Serious land degradation in Nauru after the depletion of the phosphate cover through mining. Credit: Wikimedia Commons

Serious land degradation in Nauru after the depletion of the phosphate cover through mining. Credit: Wikimedia Commons - Photo: 2016

74 Percent of Poor People Directly Affected by Land Degradation

BONN (IDN) – 2.6 billion people depend directly on agriculture, but 52 per cent of the land used for agriculture is moderately or severely affected by soil degradation. Land degradation is affecting at least 1.5 billion people worldwide.

Due to drought and desertification each year 12 million hectares are lost (23 hectares per minute), where 20 million tons of grain could have been grown. 74 per cent of the poor are directly affected by land degradation globally.

These figures underline that land is a crucial issue as the international community begins to implement the 2030 Agenda for Sustainable Development that has set itself 17 Goals. Goal 15 focuses on the need to “sustainably manage forests, combat desertification, halt and reverse land degradation, halt biodiversity loss.”

The urgency of combating desertification is highlighted by the fact that land resources play a crucial role: from the food we eat, to the clothes we wear and the houses we live.

In order to “leave no one behind” as proclaimed in the SDGs, achieving land degradation neutrality needs to be in the forefront to meet our requirements and develop sustainability, says the UN Convention to Combat Desertification (UNNCD) secretariat in Bonn.

“Protect Earth. Restore Land. Engage People.” This is the slogan for this year’s World Day to Combat Desertification to be held on June 17. With this in view, UNCCD Executive Secretary Monique Barbut is calling for solidarity from the international community with the people who are battling the ravages of drought and flood.

“Let us find long-term solutions, not just quick fixes, to disasters that are destroying communities,” UNCCD quoted her saying in a press release on February 22.

The droughts and floods beating down on communities in many parts of the world are linked to the current El Niño, which is expected to affect some 60 million people by July.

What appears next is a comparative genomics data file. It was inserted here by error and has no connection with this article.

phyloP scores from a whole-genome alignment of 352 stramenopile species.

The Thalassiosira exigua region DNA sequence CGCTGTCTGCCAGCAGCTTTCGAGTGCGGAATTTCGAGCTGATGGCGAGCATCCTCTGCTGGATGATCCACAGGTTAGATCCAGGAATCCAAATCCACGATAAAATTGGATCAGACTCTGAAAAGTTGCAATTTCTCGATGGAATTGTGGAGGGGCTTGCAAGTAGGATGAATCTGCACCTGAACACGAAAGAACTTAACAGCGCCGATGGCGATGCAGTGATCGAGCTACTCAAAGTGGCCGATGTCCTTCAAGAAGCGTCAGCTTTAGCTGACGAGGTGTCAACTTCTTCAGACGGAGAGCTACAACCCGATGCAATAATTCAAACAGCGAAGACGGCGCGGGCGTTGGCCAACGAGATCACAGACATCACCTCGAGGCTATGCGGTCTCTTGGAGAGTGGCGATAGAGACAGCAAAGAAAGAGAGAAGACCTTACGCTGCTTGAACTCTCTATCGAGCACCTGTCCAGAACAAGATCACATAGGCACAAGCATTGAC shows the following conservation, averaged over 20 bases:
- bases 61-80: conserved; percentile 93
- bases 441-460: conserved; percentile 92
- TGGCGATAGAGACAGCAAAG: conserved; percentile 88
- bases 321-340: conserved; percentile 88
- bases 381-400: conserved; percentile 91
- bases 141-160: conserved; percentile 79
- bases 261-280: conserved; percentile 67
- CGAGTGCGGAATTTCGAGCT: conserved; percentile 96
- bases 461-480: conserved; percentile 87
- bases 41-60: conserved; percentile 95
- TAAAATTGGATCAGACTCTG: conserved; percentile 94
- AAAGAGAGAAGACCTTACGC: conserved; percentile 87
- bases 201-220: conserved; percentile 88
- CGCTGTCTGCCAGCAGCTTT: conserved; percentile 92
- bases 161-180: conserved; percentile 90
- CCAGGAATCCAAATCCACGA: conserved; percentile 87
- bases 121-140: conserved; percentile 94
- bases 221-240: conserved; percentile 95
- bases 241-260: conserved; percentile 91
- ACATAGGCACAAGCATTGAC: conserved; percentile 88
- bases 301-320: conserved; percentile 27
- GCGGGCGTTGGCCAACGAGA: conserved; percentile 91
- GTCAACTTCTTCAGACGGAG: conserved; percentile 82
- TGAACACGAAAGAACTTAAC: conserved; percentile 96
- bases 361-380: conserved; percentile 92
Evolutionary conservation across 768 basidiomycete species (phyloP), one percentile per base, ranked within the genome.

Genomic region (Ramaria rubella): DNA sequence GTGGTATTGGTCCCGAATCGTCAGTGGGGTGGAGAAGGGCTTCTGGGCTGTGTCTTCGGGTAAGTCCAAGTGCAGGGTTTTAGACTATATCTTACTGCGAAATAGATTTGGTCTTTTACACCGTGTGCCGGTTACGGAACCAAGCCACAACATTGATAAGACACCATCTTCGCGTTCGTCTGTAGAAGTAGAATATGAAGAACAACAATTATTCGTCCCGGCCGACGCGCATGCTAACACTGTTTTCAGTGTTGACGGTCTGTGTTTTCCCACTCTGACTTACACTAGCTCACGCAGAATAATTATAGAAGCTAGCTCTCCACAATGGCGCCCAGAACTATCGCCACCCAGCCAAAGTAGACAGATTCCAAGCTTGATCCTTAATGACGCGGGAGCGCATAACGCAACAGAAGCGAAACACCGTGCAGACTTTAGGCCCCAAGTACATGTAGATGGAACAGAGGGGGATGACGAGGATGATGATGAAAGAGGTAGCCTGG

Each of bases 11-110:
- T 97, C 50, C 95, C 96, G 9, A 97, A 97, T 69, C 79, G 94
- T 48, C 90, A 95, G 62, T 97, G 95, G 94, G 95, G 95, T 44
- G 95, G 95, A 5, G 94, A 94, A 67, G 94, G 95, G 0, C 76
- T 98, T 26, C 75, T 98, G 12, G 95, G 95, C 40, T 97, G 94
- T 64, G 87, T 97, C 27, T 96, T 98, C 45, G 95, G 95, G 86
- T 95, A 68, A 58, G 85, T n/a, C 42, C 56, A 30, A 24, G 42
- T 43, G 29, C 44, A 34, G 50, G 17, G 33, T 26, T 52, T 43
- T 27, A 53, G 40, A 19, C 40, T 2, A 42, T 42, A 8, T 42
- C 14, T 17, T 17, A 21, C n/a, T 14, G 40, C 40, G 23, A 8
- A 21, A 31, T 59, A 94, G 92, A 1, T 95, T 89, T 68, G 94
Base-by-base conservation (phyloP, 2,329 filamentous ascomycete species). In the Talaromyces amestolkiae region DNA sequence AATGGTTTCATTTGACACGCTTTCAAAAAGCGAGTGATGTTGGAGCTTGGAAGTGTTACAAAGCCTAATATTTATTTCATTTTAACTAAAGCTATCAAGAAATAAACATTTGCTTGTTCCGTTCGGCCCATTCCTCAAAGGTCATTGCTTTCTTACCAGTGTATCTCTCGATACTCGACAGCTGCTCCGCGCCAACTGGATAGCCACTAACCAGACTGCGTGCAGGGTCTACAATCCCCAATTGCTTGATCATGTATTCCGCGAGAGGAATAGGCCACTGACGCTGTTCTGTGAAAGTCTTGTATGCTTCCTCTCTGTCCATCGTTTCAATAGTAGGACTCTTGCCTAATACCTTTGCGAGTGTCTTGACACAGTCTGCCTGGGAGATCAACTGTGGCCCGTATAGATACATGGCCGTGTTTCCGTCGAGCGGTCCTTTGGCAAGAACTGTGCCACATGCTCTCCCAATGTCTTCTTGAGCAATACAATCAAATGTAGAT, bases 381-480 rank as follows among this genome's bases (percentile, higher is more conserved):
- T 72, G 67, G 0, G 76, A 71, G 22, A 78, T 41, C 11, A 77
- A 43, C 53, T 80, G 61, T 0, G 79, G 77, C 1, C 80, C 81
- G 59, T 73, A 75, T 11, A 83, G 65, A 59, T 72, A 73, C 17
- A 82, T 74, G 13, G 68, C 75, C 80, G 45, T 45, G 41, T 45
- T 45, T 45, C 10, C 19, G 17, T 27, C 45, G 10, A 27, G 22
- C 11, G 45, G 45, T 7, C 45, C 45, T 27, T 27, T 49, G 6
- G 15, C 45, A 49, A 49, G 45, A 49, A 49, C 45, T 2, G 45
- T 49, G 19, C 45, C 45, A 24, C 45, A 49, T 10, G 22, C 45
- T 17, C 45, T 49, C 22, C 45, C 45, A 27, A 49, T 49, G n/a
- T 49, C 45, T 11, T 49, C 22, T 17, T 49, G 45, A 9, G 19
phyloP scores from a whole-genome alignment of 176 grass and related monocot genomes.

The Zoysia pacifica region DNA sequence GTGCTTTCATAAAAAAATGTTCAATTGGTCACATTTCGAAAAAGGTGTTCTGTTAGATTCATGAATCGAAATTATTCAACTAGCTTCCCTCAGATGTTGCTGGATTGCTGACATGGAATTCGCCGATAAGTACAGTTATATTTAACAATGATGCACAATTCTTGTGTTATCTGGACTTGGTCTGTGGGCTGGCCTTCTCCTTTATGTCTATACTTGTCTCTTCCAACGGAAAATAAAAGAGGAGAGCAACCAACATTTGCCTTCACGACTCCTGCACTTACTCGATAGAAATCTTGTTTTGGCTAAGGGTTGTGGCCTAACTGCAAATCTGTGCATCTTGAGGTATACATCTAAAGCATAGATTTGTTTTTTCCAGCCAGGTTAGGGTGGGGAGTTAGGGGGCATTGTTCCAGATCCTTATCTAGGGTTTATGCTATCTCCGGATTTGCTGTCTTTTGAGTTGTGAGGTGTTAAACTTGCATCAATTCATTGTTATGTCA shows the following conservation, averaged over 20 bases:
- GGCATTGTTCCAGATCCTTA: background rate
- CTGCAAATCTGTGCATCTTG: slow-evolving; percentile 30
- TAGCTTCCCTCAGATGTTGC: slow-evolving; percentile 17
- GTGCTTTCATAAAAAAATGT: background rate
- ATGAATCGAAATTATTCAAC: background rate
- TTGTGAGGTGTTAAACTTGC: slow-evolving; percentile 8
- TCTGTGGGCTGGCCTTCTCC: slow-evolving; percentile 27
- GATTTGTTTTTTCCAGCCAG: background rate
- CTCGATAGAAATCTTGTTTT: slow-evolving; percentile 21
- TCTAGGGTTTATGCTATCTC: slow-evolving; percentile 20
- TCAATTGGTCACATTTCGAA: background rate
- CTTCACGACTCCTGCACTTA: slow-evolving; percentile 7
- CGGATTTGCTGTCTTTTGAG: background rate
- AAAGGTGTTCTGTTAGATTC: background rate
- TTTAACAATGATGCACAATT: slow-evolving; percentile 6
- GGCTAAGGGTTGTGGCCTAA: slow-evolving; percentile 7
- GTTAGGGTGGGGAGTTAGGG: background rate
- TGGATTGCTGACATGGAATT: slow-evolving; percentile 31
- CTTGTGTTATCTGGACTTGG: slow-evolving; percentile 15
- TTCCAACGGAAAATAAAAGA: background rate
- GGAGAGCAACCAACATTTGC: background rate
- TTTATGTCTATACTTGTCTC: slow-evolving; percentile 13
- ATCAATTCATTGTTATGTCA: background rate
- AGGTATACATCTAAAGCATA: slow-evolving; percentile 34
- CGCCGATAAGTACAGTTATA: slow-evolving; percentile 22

In some areas, including in North Eastern Brazil, Somali, Ethiopia, Kenya and Namibia, the El Niño effects are coming on the back of years of severe and recurrent droughts. It is impossible for households that rely on the land for food and farm labor to recover, especially when the land is degraded.

What’s more, says UNCCD, these conditions do not just devastate families and destabilize communities. “When they are not attended to urgently, they can become a push factor for migration, and end with gross human rights abuses and long-term security threats.”

“We have seen this before – in Darfur following four decades of droughts and desertification and, more recently, in Syria, following the long drought of 2007-2010. It is tragic to see a society breaking down when we can reduce the vulnerability of communities through simple and affordable acts such as restoring the degraded lands they live on, and helping countries to set up better systems for drought early warning and to prepare for and manage drought and floods,” Barbut said.

She made the remarks when announcing the plans for this year’s World Day to Combat Desertification. She added: “I hope that World Day to Combat Desertification this year marks a turning point for every country. We need to show, through practical action and cooperation, how every country is tacking or supporting these challenges at the front-end to preempt or minimize the potential impacts of the disasters, not just at the back-end after the disasters happen.”

The United Nations General Assembly designated June 17 as the observance Day to raise public awareness about international efforts to combat desertification and the effects of drought.

UNCCD Executive Secretary thanked the Government and People of China, for offering to host the global observance event, which will take place at the Great Hall of the People in Beijing.

“China has vast experience in nursing degraded lands and man-made deserts back to health. This knowledge can and should benefit initiatives such as Africa’s Great Green Wall, the re-greening in southern Africa and the 20 X 20 Initiative in Latin America. We can create a better, more equal and climate change-resilient world,” she noted.

In 2013, China embarked on the new development strategy, “The Belt and Road,” aiming to strengthen cooperation among countries primarily in Eurasia. Since then, it has been promoting green and low-carbon infrastructure construction in cooperation with the neighbouring countries connected by the historic Silk Road.

On June 17 China is expected to announce “One Belt and One Road Joint Action to Combating Desertification Initiative” together with interested countries and stakeholders.

Barbut called on ”countries, the private sector, foundations and people of goodwill to support Africa when the countries meet later in the year to develop concrete plans and policies to pre-empt, monitor and manage droughts”.

The 2016 World Day campaign is also advancing the Sustainable Development Goals. adopted in September last year. The Goals include a target to achieve a land degradation-neutral world by 2030. That is, a world where the land restored back to health equals to, or is more than, the amount degraded every year. [IDN-InDepthNews – 22 February 2016]

IDN is flagship of the International Press Syndicate.

Photo: Serious land degradation in Nauru after the depletion of the phosphate cover through mining. Credit: Wikimedia Commons

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